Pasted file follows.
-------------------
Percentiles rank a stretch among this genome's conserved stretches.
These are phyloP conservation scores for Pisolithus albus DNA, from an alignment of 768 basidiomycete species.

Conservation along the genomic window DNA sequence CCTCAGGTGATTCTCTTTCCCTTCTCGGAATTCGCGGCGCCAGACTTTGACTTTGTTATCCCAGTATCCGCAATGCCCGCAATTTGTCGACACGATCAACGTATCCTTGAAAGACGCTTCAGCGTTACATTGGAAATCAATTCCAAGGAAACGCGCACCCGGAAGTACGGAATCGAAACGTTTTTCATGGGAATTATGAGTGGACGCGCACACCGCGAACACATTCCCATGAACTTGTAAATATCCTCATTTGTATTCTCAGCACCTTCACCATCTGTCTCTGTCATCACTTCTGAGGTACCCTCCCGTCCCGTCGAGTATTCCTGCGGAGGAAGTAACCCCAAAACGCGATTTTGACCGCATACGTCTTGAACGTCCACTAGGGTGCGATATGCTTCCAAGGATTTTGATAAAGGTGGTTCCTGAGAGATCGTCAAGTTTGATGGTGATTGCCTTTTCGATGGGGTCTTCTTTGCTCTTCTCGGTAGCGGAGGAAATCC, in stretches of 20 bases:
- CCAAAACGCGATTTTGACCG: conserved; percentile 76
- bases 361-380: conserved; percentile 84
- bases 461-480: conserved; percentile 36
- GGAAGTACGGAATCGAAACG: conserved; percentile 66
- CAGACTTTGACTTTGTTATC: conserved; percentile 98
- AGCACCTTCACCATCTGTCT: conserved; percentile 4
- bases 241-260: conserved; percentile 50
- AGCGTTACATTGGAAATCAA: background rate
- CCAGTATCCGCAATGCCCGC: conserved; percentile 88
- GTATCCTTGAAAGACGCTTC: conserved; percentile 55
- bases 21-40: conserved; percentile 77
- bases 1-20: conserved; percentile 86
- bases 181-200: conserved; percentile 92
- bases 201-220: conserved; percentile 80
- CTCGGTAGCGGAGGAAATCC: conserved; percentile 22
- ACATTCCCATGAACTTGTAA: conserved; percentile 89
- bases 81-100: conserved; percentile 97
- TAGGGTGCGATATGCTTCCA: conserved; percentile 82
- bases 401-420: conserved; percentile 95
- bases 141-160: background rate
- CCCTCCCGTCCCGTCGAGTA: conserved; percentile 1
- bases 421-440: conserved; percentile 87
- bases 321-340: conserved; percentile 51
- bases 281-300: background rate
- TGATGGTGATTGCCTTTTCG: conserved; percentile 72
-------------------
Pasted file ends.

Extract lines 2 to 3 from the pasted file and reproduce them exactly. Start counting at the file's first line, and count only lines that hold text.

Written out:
These are phyloP conservation scores for Pisolithus albus DNA, from an alignment of 768 basidiomycete species.

Conservation along the genomic window DNA sequence CCTCAGGTGATTCTCTTTCCCTTCTCGGAATTCGCGGCGCCAGACTTTGACTTTGTTATCCCAGTATCCGCAATGCCCGCAATTTGTCGACACGATCAACGTATCCTTGAAAGACGCTTCAGCGTTACATTGGAAATCAATTCCAAGGAAACGCGCACCCGGAAGTACGGAATCGAAACGTTTTTCATGGGAATTATGAGTGGACGCGCACACCGCGAACACATTCCCATGAACTTGTAAATATCCTCATTTGTATTCTCAGCACCTTCACCATCTGTCTCTGTCATCACTTCTGAGGTACCCTCCCGTCCCGTCGAGTATTCCTGCGGAGGAAGTAACCCCAAAACGCGATTTTGACCGCATACGTCTTGAACGTCCACTAGGGTGCGATATGCTTCCAAGGATTTTGATAAAGGTGGTTCCTGAGAGATCGTCAAGTTTGATGGTGATTGCCTTTTCGATGGGGTCTTCTTTGCTCTTCTCGGTAGCGGAGGAAATCC, in stretches of 20 bases: